"Any female can do it. With that being said, you can't be afraid to get dirty and work hard. It's a completely different pace than working any sort of retail or customer service job. You have to be strong and confident to keep up with the guys," she says.

Are you interested in the trades? Let us know your story.

Wednesday, 29 May 2013

Hands off the libraries council warned

Photo by MTSOfan

Libraries around the world are being shut or having their budgets severely cut, but according to Burnaby Coun. Nick Volkow, the lesson for this city is that every time there were cuts, those responsible were punished in the polls.

With books and reading on the decline, cash strapped cities have taken their austerity measures to libraries. City councils in England, Scotland and Wales have made severe cuts to their libraries. As a result, Volkow warned, those politicians involved were either de-listed by their parties or not voted back in.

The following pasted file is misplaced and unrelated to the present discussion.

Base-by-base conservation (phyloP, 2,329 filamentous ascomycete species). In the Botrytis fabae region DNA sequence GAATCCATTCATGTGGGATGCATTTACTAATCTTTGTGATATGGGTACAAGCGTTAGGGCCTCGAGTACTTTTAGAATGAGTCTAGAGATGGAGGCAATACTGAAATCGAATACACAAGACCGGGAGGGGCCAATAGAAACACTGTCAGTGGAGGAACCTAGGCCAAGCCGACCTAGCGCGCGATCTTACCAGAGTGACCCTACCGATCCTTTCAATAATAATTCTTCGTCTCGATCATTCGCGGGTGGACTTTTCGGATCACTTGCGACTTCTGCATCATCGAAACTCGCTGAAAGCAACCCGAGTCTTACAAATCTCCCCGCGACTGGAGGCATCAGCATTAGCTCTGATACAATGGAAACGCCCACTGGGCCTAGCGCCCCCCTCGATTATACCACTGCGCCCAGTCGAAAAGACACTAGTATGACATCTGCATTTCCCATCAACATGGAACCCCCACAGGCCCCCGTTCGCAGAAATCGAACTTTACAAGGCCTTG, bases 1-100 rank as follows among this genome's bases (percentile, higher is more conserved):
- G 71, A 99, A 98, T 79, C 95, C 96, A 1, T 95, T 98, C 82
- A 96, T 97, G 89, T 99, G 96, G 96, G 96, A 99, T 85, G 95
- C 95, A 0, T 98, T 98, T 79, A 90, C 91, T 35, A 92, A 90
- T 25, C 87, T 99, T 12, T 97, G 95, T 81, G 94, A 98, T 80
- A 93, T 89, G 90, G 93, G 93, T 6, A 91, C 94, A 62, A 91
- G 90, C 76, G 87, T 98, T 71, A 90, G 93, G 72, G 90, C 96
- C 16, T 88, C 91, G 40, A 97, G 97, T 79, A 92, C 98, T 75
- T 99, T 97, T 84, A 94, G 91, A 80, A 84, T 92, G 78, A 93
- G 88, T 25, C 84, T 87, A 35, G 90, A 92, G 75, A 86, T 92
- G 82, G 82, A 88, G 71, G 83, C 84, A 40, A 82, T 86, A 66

"If you take a meat cleaver to the library budget, we will be paying the price at this table," said Volkow.

On this continent, Volkow pointed out, New York libraries are facing millions in cuts, which has sparked widespread protest.

Volkow was responding to the 2012 Burnaby Public Library Annual Report, which was tabled at council Monday night. The report highlighted the events and achievements of the city's libraries over the past year.

"Celebrating diversity and culture, learning for life and enhancing communities" informed the projects this past year, said BPL chair Sharon Freeman.

A speed-reads collection was launched in June of last year in response to the results of a survey, which suggested this was the most valued service of the library.

E-reader lending was also a big success this year, according to Freeman.

"We don't have to fundraise, except for one event a year, because of the support of  Burnaby council," said Coun. Anne Kang who sits on the library board. Kang spoke about camcorders and tripods now available for borrowing, which Freeman said was a way for the libraries to be a part of the new, more interactive, Internet age.